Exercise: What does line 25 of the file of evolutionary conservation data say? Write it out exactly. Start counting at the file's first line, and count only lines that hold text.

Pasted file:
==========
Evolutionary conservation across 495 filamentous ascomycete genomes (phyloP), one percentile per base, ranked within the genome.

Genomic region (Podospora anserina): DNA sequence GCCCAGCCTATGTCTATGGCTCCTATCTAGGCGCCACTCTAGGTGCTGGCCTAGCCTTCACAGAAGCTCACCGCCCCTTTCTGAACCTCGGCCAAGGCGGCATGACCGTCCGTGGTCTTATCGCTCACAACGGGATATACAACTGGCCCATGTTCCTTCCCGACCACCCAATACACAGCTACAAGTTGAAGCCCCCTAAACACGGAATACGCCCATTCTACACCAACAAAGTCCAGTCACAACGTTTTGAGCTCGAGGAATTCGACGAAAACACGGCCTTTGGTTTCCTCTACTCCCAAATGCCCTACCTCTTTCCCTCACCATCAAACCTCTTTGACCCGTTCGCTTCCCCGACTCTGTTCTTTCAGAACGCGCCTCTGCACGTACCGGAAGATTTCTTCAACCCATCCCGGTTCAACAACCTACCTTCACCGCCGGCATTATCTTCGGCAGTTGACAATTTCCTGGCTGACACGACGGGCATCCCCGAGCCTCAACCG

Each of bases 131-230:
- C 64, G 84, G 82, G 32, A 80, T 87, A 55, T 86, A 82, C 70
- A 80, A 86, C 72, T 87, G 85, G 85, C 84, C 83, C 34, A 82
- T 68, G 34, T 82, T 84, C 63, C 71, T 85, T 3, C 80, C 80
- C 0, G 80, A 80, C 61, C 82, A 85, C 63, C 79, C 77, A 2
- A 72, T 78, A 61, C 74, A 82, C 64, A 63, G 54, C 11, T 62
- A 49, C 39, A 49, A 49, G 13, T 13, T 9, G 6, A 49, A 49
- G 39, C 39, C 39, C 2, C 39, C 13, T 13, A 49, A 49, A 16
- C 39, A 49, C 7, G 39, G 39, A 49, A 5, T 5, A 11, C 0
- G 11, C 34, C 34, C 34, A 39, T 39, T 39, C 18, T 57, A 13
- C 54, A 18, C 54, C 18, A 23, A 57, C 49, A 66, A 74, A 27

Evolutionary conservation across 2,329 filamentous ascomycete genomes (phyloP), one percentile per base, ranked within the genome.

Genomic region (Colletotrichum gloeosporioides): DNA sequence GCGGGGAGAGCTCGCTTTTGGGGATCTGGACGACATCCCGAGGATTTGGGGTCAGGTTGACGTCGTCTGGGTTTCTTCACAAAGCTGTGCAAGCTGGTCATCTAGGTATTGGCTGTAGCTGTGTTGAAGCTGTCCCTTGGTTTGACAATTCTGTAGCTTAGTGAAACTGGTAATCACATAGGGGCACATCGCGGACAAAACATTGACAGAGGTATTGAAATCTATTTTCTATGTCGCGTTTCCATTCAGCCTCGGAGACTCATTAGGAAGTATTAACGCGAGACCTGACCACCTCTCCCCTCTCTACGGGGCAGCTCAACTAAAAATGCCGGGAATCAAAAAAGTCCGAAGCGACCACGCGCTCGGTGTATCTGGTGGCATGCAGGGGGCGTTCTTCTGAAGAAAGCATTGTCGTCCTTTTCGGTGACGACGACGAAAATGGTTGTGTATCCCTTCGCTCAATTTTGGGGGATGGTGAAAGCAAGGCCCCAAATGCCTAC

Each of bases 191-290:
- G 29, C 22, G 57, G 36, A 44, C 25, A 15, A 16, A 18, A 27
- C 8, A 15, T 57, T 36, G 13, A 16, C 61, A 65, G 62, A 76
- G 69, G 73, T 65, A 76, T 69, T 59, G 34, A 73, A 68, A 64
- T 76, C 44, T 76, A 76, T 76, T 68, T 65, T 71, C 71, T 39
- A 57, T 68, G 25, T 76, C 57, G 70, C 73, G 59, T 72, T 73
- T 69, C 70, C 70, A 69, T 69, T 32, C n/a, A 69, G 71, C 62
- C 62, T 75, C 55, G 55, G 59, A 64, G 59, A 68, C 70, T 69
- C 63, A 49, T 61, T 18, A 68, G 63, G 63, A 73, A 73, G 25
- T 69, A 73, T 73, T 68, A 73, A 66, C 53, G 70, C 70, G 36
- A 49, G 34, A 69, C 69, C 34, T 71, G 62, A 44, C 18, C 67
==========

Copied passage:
- T 69, A 73, T 73, T 68, A 73, A 66, C 53, G 70, C 70, G 36